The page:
“If we do something wrong, we should be investigated,” added Sen. John Erpenbach (D-Middleton), his voice rising with emotion. “I don’t want any part of this bill. People are cynical enough already. Let’s not give them another reason to hate politicians.”
Erpenbach proposed an amendment to the bill, saying that if any John Doe investigation happens to uncover evidence that a public official is committing misconduct in office, then prosecutors can investigate further. The Republican majority voted it down.
On Wednesday and later this week, the legislature will debate a bill to make several changes to Wisconsin’s campaign finance law — doubling the amount that can be donated directly to candidates, and allowing outside groups that can anonymously collect unlimited funds to coordinate with those candidates in advertising and campaigning.
“That makes the doubling of the contribution limit meaningless,” Heck said. “Now you can give $20,000 to Scott Walker but $2 million to the outside groups that can coordinate with him. Why would you even bother giving the $20,000 and disclosing who you are when you could give all the money you want to the outside group secretly?”
The bill also waters down the disclosure requirements for donations to candidates. Going forward, donors would only have to disclose their occupation, not their specific employer. For example, a group of attorneys for fossil fuel companies who donate to a candidate promising to get rid of environmental regulations would only have to identify themselves as lawyers.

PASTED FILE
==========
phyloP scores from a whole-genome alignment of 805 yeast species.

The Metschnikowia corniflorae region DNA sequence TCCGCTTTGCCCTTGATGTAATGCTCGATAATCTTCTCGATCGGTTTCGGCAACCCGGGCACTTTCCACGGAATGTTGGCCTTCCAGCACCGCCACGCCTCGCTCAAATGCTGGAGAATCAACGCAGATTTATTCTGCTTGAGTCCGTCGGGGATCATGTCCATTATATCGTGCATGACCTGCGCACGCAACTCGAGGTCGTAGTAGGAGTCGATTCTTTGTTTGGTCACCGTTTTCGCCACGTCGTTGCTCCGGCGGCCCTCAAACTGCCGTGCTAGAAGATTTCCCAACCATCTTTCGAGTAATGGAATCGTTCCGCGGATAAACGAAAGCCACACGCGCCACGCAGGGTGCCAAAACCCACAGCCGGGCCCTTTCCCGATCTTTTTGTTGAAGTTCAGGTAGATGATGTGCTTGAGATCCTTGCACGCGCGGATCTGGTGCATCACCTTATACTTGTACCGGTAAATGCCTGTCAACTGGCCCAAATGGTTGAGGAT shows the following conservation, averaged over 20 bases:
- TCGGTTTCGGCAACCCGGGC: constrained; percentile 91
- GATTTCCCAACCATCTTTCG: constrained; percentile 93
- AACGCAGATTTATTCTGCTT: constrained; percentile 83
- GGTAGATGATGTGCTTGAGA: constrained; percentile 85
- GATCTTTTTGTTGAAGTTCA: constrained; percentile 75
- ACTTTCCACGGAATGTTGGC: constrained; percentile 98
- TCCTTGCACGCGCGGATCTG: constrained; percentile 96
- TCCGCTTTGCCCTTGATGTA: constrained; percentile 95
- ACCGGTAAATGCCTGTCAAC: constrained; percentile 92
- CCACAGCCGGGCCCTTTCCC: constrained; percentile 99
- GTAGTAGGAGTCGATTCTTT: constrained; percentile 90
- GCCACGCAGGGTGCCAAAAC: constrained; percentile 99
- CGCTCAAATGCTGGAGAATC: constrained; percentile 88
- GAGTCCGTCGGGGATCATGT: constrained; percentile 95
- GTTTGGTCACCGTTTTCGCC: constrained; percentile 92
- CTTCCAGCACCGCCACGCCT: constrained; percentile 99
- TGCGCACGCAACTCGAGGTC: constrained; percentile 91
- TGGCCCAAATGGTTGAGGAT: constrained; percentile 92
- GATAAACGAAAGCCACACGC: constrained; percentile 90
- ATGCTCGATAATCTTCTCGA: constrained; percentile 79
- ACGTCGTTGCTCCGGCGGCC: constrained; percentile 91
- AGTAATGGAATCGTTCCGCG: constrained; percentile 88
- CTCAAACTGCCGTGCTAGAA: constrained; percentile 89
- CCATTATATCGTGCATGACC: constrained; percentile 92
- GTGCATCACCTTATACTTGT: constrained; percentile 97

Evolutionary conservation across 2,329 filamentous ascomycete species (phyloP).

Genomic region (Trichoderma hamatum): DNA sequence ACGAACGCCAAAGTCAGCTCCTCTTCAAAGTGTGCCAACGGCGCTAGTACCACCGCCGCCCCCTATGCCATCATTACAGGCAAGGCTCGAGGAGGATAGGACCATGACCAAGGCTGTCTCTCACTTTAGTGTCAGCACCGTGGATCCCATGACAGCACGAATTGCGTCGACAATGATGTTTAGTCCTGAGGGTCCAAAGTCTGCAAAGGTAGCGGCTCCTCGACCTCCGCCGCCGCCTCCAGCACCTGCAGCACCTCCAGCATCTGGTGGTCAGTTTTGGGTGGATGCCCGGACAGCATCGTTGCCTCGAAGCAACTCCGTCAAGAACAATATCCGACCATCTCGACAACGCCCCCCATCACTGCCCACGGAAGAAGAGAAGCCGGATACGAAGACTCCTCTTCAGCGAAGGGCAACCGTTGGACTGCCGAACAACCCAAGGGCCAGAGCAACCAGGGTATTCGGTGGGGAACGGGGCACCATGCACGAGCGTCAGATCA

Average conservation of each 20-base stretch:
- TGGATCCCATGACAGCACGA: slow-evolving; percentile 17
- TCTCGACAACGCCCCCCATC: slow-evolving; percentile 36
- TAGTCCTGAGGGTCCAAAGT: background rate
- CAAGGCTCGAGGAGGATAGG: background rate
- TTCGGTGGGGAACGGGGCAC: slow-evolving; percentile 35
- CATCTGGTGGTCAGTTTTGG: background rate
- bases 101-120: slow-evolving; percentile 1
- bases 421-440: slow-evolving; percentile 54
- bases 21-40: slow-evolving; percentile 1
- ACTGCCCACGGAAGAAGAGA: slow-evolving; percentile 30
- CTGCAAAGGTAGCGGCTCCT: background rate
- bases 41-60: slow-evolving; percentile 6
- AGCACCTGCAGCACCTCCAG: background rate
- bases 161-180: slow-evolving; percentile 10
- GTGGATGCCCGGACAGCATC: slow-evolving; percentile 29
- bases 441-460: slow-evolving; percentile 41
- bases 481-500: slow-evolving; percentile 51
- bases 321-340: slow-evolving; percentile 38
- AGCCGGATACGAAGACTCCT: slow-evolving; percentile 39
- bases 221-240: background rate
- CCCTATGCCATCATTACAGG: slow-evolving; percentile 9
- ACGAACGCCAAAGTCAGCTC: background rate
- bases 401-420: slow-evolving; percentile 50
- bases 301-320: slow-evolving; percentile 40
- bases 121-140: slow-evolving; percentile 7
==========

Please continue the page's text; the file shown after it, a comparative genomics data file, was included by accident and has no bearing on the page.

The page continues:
Additionally, the bill will allow outside groups, if they claim “express advocacy” is not their major purpose, to run ads up until 60 days before the election without disclosing their spending. Within 60 days of an election, they have to disclose how much they’re shelling out, but not who their donors are.
“It’s going to be a free-for-all,” warned Bottari. “It’s going to be a wild, wild, West.”
“This will allow corruption to flourish,” added Heck. “We used to be the shining model state for elections, campaign finance reform, ethics, all that stuff. Now we’re somewhere between Texas and Mississippi in the state of our ethics, and anything goes and the money flows.”
Democratic lawmakers in the state capitol, who unanimously oppose the bill, echoed this rhetoric.
“This is the desecration of good governance in Wisconsin,” said Rep. Gary Hebl (D-Sun Prairie) at a press conference earlier this week. “We need to stand up for our citizens and for ourselves.”
Elections and Ethics Board
Finally, Wisconsin Republicans are pushing a bill to take the state’s non-partisan Government Accountability Board (GAB) and split it into two partisan agencies: One to oversee elections and one to investigate and enforce ethics law. Each would have three Democrat and three Republican members, yet the agencies could only act if a majority of the board members vote together. The change would take place just four months before the 2016 presidential election.
“It’s a prescription for inactivity,” said Heck, noting that the new version would function much like the Federal Elections Commission, whose chair has publicly stated she can’t enforce campaign finance law because of partisan gridlock.
Statehouse Republicans say the bill is necessary, calling the Accountability Board a “failed experiment” and claiming it tilts to the political left because it participated in the investigation into the Walker campaign.
If all three bills pass, Walker could sign them in the coming weeks.